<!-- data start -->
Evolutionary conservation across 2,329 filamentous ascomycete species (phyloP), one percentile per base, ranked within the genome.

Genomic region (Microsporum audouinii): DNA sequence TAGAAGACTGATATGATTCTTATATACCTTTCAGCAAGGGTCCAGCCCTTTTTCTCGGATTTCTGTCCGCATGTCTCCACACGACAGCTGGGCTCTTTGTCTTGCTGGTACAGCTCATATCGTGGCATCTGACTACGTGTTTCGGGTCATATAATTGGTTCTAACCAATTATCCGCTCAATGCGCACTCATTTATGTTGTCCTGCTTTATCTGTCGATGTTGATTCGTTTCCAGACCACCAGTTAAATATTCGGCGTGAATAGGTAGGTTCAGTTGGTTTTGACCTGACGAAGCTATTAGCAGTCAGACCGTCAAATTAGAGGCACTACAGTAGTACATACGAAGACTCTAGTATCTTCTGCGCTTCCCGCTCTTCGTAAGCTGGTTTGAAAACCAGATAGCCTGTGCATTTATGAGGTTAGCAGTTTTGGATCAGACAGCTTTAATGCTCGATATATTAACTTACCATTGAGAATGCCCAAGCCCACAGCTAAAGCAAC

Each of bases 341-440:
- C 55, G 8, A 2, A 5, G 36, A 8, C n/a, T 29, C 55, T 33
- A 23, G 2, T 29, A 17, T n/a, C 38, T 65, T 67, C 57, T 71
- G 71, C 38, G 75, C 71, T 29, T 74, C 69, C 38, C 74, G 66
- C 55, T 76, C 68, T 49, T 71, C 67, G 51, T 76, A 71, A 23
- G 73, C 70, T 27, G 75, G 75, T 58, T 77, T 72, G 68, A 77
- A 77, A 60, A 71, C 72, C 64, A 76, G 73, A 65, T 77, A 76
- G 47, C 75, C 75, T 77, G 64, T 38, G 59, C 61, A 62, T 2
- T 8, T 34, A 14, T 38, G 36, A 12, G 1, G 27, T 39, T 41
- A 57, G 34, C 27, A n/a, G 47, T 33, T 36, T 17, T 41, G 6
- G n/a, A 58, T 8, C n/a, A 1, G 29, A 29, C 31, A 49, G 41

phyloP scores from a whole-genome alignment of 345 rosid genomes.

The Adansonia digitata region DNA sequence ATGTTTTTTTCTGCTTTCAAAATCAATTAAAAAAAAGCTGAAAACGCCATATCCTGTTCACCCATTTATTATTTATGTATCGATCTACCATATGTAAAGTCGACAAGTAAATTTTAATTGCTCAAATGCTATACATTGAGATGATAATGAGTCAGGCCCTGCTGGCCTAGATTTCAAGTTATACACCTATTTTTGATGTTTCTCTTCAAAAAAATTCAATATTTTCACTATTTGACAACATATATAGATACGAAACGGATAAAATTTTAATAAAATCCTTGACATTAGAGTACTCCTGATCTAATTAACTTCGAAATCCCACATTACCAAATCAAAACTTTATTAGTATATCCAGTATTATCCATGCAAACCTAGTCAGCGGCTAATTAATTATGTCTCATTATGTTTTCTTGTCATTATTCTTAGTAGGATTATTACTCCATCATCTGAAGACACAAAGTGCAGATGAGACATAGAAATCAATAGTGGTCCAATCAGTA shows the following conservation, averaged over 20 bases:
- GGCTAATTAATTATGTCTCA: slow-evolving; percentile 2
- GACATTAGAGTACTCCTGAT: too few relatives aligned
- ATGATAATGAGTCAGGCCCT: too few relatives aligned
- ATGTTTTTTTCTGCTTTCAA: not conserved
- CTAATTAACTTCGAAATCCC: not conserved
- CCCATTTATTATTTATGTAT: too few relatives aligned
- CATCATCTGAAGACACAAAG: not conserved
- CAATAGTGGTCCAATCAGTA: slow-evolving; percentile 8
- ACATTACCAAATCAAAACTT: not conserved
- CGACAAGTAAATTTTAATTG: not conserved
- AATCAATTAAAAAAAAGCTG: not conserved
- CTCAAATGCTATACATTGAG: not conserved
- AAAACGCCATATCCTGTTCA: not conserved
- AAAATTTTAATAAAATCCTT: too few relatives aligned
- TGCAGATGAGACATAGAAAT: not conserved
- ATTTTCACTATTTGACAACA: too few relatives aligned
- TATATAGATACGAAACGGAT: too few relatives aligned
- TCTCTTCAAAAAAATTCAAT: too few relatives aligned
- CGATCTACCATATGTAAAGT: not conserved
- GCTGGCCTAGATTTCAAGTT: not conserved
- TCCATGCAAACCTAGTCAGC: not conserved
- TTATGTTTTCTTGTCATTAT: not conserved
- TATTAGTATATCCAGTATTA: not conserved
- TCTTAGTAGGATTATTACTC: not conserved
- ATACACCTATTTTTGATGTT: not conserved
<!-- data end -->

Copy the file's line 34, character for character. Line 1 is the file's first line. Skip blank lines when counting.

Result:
- CGATCTACCATATGTAAAGT: not conserved